Yet another faux pas

I thought my latest faux pas might amuse some of you.

We had a visit, just after Christmas, from some new neighbours who wanted to introduce themselves to us. Michel’s metier is to travel incognito around France testing restaurants for an organisation (not Michelin). Corinne, his wife, is a retired concert pianist. What an interesting couple!

Michel looked at the corner of the room where I have a basket of logs for the fire standing just below the TV set. He asked me if I used French or English oak. I launched into a long story in my impeccable (???) French and explained how, for five years running, I went out each winter chopping down oak trees in the local woods and carrying them back to a trailer and bringing them home and then, when I moved house, re-transporting them, and we still have enough wood left for a few years yet.

He looked at me with his mouth open for a while and I thought perhaps he had not understood a word of my rather rambling story. Then the penny dropped he said “Non, non, non, pas chêne. Je vous ai demandé quelle chaîne vous regardiez en français ou en anglais ? “

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Sounds like that would have been a tough one to discern! The two words: chêne ou chaîne, sound so similar!! Especially when both topics are in close proximity. Cheers.

We used to have our wood delivered by an elderly man and his wife. He turned up once, unloaded his trailer, and told me the wood was “young”. At least that was what I heard first “jeune” in a very strong Tarn accent. I thought that didn’t make much sense and realised it was “chêne” that he was saying.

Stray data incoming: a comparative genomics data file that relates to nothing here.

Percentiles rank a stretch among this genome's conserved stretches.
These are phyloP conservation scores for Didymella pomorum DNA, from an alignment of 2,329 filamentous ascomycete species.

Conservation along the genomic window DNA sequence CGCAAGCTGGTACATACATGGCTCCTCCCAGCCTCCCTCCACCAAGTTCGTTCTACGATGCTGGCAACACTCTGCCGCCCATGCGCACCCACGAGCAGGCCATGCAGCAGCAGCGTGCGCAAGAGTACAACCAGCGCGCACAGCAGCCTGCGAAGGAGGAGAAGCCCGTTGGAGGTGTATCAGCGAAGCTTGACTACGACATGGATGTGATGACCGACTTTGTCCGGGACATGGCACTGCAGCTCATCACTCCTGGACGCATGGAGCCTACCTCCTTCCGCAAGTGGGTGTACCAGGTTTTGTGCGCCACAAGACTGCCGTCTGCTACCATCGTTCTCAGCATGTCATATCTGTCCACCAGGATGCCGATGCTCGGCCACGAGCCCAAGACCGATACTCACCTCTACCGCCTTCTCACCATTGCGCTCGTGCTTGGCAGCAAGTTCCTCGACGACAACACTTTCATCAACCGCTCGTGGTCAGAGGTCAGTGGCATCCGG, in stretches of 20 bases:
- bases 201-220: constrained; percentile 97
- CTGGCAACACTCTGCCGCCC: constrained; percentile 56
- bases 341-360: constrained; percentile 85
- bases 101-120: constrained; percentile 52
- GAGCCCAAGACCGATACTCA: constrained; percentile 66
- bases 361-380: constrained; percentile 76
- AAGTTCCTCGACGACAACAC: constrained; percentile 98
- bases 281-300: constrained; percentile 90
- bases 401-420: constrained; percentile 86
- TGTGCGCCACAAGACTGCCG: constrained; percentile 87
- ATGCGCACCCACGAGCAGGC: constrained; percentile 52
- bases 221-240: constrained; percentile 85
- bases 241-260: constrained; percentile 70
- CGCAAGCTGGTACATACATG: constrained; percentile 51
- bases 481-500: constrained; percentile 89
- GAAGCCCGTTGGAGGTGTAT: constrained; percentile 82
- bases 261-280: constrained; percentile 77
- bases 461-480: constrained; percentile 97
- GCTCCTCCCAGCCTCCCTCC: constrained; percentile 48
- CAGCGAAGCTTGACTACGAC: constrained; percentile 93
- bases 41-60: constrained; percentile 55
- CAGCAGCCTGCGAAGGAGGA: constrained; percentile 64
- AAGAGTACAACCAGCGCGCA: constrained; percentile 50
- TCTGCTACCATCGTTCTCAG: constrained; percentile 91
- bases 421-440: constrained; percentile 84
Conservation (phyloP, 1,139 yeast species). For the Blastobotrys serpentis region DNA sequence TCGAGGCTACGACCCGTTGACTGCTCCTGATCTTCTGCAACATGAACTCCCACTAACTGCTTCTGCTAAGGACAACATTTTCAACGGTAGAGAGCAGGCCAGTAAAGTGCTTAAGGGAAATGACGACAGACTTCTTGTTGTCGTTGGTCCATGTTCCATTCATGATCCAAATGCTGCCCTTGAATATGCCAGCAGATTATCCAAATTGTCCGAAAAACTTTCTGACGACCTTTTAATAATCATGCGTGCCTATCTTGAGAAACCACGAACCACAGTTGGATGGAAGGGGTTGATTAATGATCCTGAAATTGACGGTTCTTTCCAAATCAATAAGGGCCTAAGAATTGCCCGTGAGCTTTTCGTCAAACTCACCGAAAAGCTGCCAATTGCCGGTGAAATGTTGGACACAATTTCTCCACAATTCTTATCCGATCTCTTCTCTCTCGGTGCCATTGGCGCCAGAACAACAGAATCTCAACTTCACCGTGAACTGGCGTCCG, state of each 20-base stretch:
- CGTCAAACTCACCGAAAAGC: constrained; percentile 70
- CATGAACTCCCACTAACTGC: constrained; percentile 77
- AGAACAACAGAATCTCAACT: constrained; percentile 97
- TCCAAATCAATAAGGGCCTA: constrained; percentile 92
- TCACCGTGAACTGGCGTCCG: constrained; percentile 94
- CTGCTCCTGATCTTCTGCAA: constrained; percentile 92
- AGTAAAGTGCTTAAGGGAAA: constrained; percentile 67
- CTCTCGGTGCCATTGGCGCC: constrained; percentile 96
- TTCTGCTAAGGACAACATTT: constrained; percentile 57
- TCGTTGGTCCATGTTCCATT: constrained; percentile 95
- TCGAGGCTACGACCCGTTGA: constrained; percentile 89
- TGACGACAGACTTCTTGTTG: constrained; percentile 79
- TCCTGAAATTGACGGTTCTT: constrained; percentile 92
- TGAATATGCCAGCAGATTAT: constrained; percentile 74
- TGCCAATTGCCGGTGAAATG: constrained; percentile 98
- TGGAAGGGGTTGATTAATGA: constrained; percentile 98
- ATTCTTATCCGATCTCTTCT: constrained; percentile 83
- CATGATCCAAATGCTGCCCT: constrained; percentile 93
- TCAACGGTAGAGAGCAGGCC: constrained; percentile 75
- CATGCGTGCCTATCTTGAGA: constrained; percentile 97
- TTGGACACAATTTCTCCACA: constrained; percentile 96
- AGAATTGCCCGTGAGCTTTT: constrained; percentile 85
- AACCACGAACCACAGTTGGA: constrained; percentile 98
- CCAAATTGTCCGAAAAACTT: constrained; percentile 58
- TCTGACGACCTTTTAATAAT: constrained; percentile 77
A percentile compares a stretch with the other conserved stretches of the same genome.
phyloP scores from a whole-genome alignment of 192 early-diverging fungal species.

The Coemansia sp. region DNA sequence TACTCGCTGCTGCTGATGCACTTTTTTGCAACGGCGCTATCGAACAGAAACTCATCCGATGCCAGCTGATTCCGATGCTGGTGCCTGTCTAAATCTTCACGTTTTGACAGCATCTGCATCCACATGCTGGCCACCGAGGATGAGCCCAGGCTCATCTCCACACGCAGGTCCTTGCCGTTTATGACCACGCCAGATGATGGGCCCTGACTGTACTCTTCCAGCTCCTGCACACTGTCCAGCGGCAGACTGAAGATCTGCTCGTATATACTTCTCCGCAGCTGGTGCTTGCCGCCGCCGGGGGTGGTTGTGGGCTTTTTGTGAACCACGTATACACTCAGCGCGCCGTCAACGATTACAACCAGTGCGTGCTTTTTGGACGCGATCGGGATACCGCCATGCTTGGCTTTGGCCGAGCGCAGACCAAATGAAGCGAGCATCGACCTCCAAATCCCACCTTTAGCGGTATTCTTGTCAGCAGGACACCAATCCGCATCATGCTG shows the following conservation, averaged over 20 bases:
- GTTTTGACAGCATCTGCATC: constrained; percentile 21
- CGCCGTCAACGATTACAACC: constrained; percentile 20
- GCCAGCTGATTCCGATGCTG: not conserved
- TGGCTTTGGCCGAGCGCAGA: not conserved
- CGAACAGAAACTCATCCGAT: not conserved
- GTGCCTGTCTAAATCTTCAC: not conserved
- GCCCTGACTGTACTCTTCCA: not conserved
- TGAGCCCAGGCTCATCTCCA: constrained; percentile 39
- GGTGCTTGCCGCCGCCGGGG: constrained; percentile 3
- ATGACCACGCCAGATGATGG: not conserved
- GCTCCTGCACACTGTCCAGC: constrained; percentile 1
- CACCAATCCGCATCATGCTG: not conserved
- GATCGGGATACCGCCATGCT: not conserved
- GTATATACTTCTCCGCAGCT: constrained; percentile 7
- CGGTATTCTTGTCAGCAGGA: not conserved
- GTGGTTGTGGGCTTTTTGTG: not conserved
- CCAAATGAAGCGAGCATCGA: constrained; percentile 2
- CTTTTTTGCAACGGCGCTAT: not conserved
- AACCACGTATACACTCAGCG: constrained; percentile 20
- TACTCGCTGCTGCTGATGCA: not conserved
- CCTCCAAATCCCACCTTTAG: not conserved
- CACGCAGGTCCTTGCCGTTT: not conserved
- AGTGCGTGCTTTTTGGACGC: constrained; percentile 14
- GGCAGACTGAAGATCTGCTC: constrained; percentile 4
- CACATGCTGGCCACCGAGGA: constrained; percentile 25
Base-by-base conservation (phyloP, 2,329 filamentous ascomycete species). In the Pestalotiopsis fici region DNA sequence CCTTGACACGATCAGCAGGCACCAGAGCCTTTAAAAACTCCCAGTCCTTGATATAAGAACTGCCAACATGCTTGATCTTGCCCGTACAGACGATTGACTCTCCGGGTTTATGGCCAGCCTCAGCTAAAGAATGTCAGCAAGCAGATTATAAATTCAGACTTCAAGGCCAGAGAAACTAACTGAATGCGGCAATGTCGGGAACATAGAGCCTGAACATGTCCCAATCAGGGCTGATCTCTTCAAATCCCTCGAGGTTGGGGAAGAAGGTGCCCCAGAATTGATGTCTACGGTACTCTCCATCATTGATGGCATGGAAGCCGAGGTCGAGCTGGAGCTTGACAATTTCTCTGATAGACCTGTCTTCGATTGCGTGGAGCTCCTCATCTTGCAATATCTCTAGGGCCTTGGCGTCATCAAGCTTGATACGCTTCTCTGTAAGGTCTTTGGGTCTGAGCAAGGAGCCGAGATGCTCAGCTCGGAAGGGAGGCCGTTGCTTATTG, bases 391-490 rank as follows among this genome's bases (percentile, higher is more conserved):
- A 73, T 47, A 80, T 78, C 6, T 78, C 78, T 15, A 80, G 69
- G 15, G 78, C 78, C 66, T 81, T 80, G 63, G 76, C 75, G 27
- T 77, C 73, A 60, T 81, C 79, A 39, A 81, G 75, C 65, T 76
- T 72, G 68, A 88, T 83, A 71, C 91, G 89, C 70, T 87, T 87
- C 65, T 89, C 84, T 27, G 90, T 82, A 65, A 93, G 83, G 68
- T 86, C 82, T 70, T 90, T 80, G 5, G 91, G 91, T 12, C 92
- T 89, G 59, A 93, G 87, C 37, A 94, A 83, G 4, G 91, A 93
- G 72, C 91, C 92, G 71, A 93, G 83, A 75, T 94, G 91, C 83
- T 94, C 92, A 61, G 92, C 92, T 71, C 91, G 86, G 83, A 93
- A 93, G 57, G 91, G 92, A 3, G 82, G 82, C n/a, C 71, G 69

Many Burgundians, especially rural ones, swallow their words and it is really difficult to follow.

And of course, featuring millions of times in my world over many many years, chien, and even more so chienne. I have almost given in and treated most dogs as female as my pronunciation of the male version seems to attract so many puzzled looks. Also it seems to my ear that most people, especially here in the SW, sound as if they are saying chiennes or chene, when they are really saying chien. :astonished:

When we first met our neighbour, an agriculteur with an excellent accent du sud, he recommended a restaurant by the river, with an enormous 2 metre dog. Knowing the disposition of many of the local farm dogs, we gave it a wide berth for a long time, until one day we ventured down there and discovered it was a very impressive ancient and majestic oak tree. :laughing:

Very good. The poor man must have been bewildered during your monologue. Though we have do have two types of oak down here, the chêne vert and the other one (memory failure) which is deciduous. I’ve zapped most of them because of the annual avalanche of leaves.